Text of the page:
I have a fire place in the attic bedroom and would like to remove the surround and seal the chimney from the room(the wall is flat as other chimeny breasts from other fires). The neighbours either side have rooms also but they do not heat. So I am going to internally insulate these walls. I am planning to create a couple of grooves in the plaster (1"deep)and matching groove in the 50mm insulation(king span type) and run a couple of 1 1/4"pipes up the wall into the vented roof space both ends of pipe will point down to avoid blocking
Is this an adequate solution? its not an easy topic to find this kind of information on
Difficult to imagine what the pipes are for - if the bottom ends are open into the fireplace opening I don't think this will achieve anything. Suggest you instal a Hit & Miss vent to allow air into the fireplace opening and fit a pepperpot cap on the chimney. This will allow the chimney to remain ventilated - essential if you are to avoid damp problems
An un used chimney is frequently the weak link in a room as, it has but one brick between you and the sky.
And as such is more often than not the coldest spot in a room, attracting all the moisture/water vapour held in the air to condense on it, as it (the water vapour) makes its escape to the outside cold air. An open chimney makes this escape easy.
If you do block up the fireplace, then do insulate the whole chimney breast with at least 25mm thick polystyrne or similar, to keep the surface warm and move the condensation, probably to the nearest window.
First point - if you want to block off the chimney do as stoneyboy says.
Second point - blocking off the chimney doesn't just cause condensation problems but also (and quite often more seriously) a bigger damp problem. Chimney's rely on ventilation internally to dry out the moisture within from all the rain that has fallen in over the years. Because there is an airflow the moisture dries out to the atmosphere. If you stop the airflow the moisture will eventually end up on the internal plaster bringing all the salts with it. Also do not fix a radiator to the chimney breast as this will draw moisture in from the chimney. I have come across this many times so trust me please.
Back to the remote ventation.. I want to seal the chimney opening from the room to stop the cold drafts but maintain some air flow to prevent damp, hence some ducted air from the the cold side of the insulation in the rafters. saving all the heat flowing up the chimney..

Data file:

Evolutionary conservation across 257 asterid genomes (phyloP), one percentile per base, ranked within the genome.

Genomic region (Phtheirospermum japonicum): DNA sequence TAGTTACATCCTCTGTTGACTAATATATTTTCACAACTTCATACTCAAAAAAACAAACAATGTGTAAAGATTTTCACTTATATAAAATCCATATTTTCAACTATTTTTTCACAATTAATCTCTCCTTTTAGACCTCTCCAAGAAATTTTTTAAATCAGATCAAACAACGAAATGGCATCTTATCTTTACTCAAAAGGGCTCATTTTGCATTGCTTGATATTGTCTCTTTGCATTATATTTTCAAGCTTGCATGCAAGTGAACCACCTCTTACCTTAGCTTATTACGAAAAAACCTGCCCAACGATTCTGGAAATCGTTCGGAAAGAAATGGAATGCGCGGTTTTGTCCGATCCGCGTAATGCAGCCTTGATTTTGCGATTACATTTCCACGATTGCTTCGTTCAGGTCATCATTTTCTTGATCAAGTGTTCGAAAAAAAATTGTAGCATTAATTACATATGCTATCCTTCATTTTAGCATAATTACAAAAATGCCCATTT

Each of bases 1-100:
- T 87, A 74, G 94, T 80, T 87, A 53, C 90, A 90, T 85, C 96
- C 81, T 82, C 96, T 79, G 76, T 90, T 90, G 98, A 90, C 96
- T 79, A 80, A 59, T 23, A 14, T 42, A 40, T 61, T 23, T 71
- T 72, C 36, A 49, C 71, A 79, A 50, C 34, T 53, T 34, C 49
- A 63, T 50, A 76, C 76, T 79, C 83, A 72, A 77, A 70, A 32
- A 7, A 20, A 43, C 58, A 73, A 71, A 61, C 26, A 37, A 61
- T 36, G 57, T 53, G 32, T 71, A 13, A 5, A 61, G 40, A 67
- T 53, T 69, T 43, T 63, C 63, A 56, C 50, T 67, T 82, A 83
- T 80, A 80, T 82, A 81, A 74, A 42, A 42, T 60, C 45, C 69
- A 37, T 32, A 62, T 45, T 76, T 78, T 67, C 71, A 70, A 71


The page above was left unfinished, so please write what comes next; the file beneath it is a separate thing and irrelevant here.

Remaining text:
From what you write, am I to understand that the chimney is in the centre of two homes?
And that your neighbours have cold rooms backing onto your chimney?
And that while you wish to seal the chimney off from the room, to stop loosing heat up it, you wish at the same time to provide ventilation from the outside to the chimney via a pipe?
And that the chimney projects above the roof line and is not capped, nor is it insulated and that any rain beating on the chimney stack, will in part enter the brickwork and the open chimney top?
I dont think you will get enough throughput of air by doing what you suggest. A 9X3 vent low on the inside of the chimney once blocked off and a cowell on the chimney top are your best options. You wont notice that much heat escaping up the chimney. If your not having a window or velux it will actually benefit the room by changing the air regularly.
The chimney is capped in some fashion. I;ve not been out on the roof, but the pots have been removed..
So I suppose I need to know if I need warm air to stop the condensation forming in the chimney and in turn damp forming or can I duct cold air. and it will do the job. I can look at increasing the amount of ducting
I have 2 velux and a dormer window in the roof and there will be an ensuite with extracter.. I suppose I am trying to make the loft as air tight as possible.. The rest of the house just pours out heat out of every corner and I'm starting at the top.. the coldest room and working down..
I know its not the normal way.. but i'm willing to experiment and if I have cut a vent in in 6 months time dry thing out a bit I'm willing. just want to try something a bit different..
OK, the best thing to do is to remove the chimney on the outside of the house.
If you cannot, because its shared.
Then capping and repairing the outside pointing and painting with silicone to shed water is a start.
The next thing is a cold chimney in a room will absorb all the excess water vapour in the air and become damp.
You can deal with this by running a dehumidifier, set at about 65% it will collect any spare water in the air during the winter and keep the room and chimney dry. Provided you live sensibly, ie; run your extractor fans while bathing, washing and cooking, keep bathroom and kitchen doors closed, do not dry things on radiators then, the dehumidifier will only need to cope with your breath and sweat during the spring, autumn and winter. It won't be on much.
Or, you can accept that water vapour will always make its way from hot to cold and that as next door will be colder, the water vapour will make its way to the top of the chimney via their side.
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